Prerequisites: Instructor's permission

Aimed at:

Postgraduates and advanced undergraduates

Other Departments:

Materials Science and Engineering Aerospace Engineering, Materials Science Programme, Civil Engineering, Chemical Engineering, Design Programme.

Course Description:

Additive Manufacturing ( AM) is a process of joining materials to make objects from 3D model data, usual y layer up on layer, as opposed to subtractive manufacturing methodologies, such as traditional machining. The basic principle of AM is that a model, initially generated using a three-dimensional Computer Aided Design (3D CAD) system, can be fabricated directly. AM technologies have significantly evolved over the last decade. Because of their potential to extensively transform the nature of manufacturing processes, e.g ., by enabling "Freedom of Design" several industries have been attracted by these technologies. Using AM, manufacturing of highly complex parts can be an economically viable alternative to convention al manufacturing technologies.
AM processes can be categorized by the type of material used, the deposition technique or by the way the material is fused or solidified. Over the years, many AM processes have emerged which have their own advantages and limitations. This course is an elective subject for PG/UG students who intend to study additive manufacturing. The main objective of this course is to acquaint students with the concept of AM, various AM technologies, selection of materials for AM, modeling of AM processes, and their applications in various fields. Towards modelling in AM, relevant case studies have been included to introduce the students to the mathematical models for AM to describe the transport phenomena such as heat/mass transfer and fluid flow. The course will also cover AM process plan including building strategies and post-processing.

Course Content:



No. of hours

I: Introduction to Additive Manufacturing (AM)

General overview
Introduction to reverse engineering Traditional manufacturing vis AM
Computer aided design (CAD) and manufacturing (CAM) and AM Different AM processes and relevant process physics AM process chain
Application level: Direct
processes - Rapid



Prototyping, Rapid Tooling. Rapid Manufacturing; Indirect Processes - Indirect Prototyping. Indirect Tooling, Indirect Manufacturing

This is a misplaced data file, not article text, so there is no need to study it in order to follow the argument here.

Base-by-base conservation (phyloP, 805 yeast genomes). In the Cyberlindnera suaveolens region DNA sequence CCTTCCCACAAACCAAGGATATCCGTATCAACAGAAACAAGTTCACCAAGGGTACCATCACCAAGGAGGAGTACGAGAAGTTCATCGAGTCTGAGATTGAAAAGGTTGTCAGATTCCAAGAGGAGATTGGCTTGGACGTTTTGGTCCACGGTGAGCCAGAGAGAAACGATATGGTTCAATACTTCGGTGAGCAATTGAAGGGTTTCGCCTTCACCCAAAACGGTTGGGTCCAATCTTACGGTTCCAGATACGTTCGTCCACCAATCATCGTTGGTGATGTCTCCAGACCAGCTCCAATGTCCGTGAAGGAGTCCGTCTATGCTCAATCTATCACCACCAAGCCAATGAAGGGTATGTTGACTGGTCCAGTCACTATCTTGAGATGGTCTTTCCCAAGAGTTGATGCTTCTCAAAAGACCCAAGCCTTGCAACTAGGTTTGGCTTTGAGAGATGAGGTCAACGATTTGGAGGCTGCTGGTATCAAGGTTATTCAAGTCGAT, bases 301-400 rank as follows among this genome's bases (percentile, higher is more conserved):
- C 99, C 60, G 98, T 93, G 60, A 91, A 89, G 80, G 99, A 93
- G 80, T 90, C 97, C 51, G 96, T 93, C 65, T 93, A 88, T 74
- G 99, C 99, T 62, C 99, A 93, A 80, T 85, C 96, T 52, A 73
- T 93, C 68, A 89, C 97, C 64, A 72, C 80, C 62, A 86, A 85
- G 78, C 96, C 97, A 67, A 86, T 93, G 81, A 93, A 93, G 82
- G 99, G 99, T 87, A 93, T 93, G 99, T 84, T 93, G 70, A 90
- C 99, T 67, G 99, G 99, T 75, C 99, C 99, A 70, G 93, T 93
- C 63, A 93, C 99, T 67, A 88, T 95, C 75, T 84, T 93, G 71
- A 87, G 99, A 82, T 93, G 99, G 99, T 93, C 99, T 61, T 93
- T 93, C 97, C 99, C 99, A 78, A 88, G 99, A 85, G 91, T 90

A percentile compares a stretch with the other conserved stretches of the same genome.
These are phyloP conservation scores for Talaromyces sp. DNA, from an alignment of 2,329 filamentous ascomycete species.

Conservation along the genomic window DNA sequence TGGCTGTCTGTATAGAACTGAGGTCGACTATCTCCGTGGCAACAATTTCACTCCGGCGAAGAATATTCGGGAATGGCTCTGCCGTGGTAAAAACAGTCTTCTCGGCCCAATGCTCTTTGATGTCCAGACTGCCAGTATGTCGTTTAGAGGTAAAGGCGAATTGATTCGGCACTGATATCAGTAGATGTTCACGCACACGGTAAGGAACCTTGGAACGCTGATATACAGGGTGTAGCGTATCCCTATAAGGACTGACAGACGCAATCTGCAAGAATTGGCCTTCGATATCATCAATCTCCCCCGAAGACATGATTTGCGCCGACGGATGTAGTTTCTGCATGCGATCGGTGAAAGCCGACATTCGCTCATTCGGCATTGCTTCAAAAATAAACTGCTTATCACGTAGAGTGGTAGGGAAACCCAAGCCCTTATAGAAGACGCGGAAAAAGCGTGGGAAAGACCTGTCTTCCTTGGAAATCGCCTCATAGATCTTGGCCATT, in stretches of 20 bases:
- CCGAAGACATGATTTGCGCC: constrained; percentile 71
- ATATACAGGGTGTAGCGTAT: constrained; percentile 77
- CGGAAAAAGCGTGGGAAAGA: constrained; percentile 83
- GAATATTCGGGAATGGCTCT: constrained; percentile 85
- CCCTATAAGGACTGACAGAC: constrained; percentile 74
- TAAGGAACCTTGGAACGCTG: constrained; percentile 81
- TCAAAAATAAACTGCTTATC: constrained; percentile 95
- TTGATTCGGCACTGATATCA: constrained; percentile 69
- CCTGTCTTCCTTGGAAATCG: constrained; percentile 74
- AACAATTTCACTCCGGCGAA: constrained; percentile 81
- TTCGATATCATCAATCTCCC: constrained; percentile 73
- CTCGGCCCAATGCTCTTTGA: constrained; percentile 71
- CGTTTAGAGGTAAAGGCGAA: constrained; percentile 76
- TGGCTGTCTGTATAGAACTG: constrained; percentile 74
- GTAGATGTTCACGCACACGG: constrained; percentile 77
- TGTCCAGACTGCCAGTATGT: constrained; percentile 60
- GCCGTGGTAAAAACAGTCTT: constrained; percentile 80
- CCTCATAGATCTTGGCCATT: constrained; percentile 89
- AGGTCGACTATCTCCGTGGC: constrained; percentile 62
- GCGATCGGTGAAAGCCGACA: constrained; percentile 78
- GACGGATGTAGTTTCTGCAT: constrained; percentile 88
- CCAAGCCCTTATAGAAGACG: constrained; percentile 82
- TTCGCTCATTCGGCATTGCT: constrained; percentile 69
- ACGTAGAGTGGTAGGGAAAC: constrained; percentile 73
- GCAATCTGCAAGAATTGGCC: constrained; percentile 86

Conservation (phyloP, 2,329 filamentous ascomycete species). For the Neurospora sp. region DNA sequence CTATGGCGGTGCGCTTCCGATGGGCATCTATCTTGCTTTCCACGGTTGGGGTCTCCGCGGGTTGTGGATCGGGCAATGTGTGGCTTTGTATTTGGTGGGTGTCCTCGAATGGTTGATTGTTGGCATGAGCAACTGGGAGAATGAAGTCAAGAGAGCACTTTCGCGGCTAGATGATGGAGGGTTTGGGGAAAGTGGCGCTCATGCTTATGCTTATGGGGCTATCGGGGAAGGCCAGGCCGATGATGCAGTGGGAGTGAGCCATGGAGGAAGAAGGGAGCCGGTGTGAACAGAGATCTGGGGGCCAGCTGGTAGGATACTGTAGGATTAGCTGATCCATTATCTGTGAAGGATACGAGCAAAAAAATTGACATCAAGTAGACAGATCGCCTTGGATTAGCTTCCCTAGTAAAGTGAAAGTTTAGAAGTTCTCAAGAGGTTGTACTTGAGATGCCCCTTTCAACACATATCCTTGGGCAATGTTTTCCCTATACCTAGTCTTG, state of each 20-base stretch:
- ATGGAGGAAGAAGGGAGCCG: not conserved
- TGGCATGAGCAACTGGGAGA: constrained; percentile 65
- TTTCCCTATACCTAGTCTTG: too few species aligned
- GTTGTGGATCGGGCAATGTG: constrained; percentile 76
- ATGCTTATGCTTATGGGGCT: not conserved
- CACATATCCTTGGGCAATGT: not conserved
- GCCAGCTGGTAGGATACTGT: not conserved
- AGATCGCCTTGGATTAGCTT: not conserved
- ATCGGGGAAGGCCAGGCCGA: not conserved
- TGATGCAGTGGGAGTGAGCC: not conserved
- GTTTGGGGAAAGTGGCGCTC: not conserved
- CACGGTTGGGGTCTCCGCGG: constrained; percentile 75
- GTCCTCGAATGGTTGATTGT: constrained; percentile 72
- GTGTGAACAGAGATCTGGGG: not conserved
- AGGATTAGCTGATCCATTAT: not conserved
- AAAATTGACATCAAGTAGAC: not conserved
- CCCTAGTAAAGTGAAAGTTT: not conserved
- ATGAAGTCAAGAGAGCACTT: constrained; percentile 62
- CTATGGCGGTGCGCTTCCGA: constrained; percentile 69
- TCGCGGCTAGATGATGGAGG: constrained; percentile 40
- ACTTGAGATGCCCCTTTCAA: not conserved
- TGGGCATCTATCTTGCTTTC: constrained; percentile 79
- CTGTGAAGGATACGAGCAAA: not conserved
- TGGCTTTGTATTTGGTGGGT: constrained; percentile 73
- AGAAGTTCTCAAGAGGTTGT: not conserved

2: Materials science for AM

Discussion on different materials used Use of multiple materials, multifunctional and graded materials in AM
Role of solidification rate Evolution of non-equilibrium structure Structure property
Grain structure and microstructure


3: AM technologies

Powder-based AM processes involving sintering and melting (selective laser sintering, shaping, electron beam melting. involvement).
Printing processes (drop!et based 3D
Solid-based AM processes - extrusion based fused
deposition modeling
object Stereolitho graphy
Micro- and nano-additive




4: Mathematical models for AM

Transport phenomena models:



temperature, fluid flow
and composition, buoyancy driven
tension driven free surface flow pool)
Case studies: Numerical Modeling of
AM process, Powder bed melting based process,




Droplet based printing process Residual stress, part fabrication time,
cost, optimal orientation and optimal Defect in AM and role of transport
Simulations (choice of parameter, Mo de! validation for different


5: Process selection, planning, control for AM

Selection of AM technologies using decision methods



Additive manufacturing process plan:



strategies and post processing. Monitoring and control of defects, transformation




Tota1= 40

Reference Texts:

  1. Ian Gibson, David W. Rosen, Brent Stucker, Additive manufacturing technologies: rapid prototyping to direct digital manufacturing Springer, 2010.

  2. Andreas Gebhardt, Understanding additive manufacturing: rapid prototyping, rapid tooling, rapid manufacturing, Hanser Publishers, 2011.

  3. J.D. Majumdar and I. Manna,  Laser-assisted  fabrication of materials, Springer Series in Material Science, e-ISBN: 978-3-642- 28359-8.

  4. L. Lu, J. Fuh and Y.-S. Wong, Laser-induced materials and processes for rapid prototyping, Kluwer Academic Press, 20 0 I.

  5. 5. Zhiqiang  Fan and Frank Liou, Numerical modeling  of the additive manufacturing (AM) processes  of titanium alloy, lnTech, 2012.

  6. C.K.  Chua,  K.F.  Leong  and  C.S.  Lim,  Rapid  prototyping: principles  and applications,  3rd Edition, World Scientific, 20 10.